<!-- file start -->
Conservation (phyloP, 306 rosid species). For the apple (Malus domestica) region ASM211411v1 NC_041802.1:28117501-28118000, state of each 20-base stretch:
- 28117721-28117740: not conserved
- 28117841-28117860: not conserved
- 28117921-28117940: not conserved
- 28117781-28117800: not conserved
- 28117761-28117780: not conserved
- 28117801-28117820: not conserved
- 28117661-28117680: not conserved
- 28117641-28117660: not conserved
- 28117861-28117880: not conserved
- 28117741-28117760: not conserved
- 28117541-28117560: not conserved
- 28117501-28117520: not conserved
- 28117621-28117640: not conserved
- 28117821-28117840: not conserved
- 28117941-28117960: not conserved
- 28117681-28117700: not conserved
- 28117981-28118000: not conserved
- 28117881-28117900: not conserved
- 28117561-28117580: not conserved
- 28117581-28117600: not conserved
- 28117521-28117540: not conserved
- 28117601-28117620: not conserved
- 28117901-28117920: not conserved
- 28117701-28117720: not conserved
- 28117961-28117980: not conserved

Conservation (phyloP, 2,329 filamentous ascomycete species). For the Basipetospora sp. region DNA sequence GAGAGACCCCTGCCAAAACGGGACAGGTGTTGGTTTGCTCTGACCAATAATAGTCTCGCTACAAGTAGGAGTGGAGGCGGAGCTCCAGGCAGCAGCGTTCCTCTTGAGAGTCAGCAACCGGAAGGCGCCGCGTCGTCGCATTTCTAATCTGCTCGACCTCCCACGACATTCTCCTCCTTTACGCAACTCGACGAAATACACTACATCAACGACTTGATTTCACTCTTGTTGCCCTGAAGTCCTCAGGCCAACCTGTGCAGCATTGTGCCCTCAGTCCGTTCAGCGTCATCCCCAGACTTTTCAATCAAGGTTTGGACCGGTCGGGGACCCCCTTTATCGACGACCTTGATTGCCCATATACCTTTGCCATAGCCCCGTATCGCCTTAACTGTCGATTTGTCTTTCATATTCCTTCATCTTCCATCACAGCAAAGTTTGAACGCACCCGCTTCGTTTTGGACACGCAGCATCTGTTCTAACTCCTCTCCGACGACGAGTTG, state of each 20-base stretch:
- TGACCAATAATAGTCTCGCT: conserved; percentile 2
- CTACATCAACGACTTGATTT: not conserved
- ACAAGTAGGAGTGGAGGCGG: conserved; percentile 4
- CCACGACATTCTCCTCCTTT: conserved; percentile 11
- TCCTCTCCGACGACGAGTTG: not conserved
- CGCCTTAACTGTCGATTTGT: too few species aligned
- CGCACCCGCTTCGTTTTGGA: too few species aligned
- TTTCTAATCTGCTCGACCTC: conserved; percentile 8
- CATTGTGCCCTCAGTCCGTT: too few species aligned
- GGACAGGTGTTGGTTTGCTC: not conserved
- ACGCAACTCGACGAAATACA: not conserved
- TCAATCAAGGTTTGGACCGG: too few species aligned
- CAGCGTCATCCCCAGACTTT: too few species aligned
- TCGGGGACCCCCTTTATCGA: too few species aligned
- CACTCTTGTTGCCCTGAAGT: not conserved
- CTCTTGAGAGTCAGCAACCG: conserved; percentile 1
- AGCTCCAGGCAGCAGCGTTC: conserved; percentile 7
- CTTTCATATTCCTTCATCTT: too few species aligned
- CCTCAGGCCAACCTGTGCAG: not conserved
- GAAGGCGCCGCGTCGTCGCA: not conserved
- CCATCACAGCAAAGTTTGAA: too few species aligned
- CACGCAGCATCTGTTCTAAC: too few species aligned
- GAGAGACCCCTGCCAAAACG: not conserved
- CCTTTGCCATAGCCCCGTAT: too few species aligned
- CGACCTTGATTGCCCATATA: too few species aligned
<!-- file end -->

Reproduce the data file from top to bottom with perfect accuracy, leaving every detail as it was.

Conservation (phyloP, 306 rosid species). For the apple (Malus domestica) region ASM211411v1 NC_041802.1:28117501-28118000, state of each 20-base stretch:
- 28117721-28117740: not conserved
- 28117841-28117860: not conserved
- 28117921-28117940: not conserved
- 28117781-28117800: not conserved
- 28117761-28117780: not conserved
- 28117801-28117820: not conserved
- 28117661-28117680: not conserved
- 28117641-28117660: not conserved
- 28117861-28117880: not conserved
- 28117741-28117760: not conserved
- 28117541-28117560: not conserved
- 28117501-28117520: not conserved
- 28117621-28117640: not conserved
- 28117821-28117840: not conserved
- 28117941-28117960: not conserved
- 28117681-28117700: not conserved
- 28117981-28118000: not conserved
- 28117881-28117900: not conserved
- 28117561-28117580: not conserved
- 28117581-28117600: not conserved
- 28117521-28117540: not conserved
- 28117601-28117620: not conserved
- 28117901-28117920: not conserved
- 28117701-28117720: not conserved
- 28117961-28117980: not conserved

Conservation (phyloP, 2,329 filamentous ascomycete species). For the Basipetospora sp. region DNA sequence GAGAGACCCCTGCCAAAACGGGACAGGTGTTGGTTTGCTCTGACCAATAATAGTCTCGCTACAAGTAGGAGTGGAGGCGGAGCTCCAGGCAGCAGCGTTCCTCTTGAGAGTCAGCAACCGGAAGGCGCCGCGTCGTCGCATTTCTAATCTGCTCGACCTCCCACGACATTCTCCTCCTTTACGCAACTCGACGAAATACACTACATCAACGACTTGATTTCACTCTTGTTGCCCTGAAGTCCTCAGGCCAACCTGTGCAGCATTGTGCCCTCAGTCCGTTCAGCGTCATCCCCAGACTTTTCAATCAAGGTTTGGACCGGTCGGGGACCCCCTTTATCGACGACCTTGATTGCCCATATACCTTTGCCATAGCCCCGTATCGCCTTAACTGTCGATTTGTCTTTCATATTCCTTCATCTTCCATCACAGCAAAGTTTGAACGCACCCGCTTCGTTTTGGACACGCAGCATCTGTTCTAACTCCTCTCCGACGACGAGTTG, state of each 20-base stretch:
- TGACCAATAATAGTCTCGCT: conserved; percentile 2
- CTACATCAACGACTTGATTT: not conserved
- ACAAGTAGGAGTGGAGGCGG: conserved; percentile 4
- CCACGACATTCTCCTCCTTT: conserved; percentile 11
- TCCTCTCCGACGACGAGTTG: not conserved
- CGCCTTAACTGTCGATTTGT: too few species aligned
- CGCACCCGCTTCGTTTTGGA: too few species aligned
- TTTCTAATCTGCTCGACCTC: conserved; percentile 8
- CATTGTGCCCTCAGTCCGTT: too few species aligned
- GGACAGGTGTTGGTTTGCTC: not conserved
- ACGCAACTCGACGAAATACA: not conserved
- TCAATCAAGGTTTGGACCGG: too few species aligned
- CAGCGTCATCCCCAGACTTT: too few species aligned
- TCGGGGACCCCCTTTATCGA: too few species aligned
- CACTCTTGTTGCCCTGAAGT: not conserved
- CTCTTGAGAGTCAGCAACCG: conserved; percentile 1
- AGCTCCAGGCAGCAGCGTTC: conserved; percentile 7
- CTTTCATATTCCTTCATCTT: too few species aligned
- CCTCAGGCCAACCTGTGCAG: not conserved
- GAAGGCGCCGCGTCGTCGCA: not conserved
- CCATCACAGCAAAGTTTGAA: too few species aligned
- CACGCAGCATCTGTTCTAAC: too few species aligned
- GAGAGACCCCTGCCAAAACG: not conserved
- CCTTTGCCATAGCCCCGTAT: too few species aligned
- CGACCTTGATTGCCCATATA: too few species aligned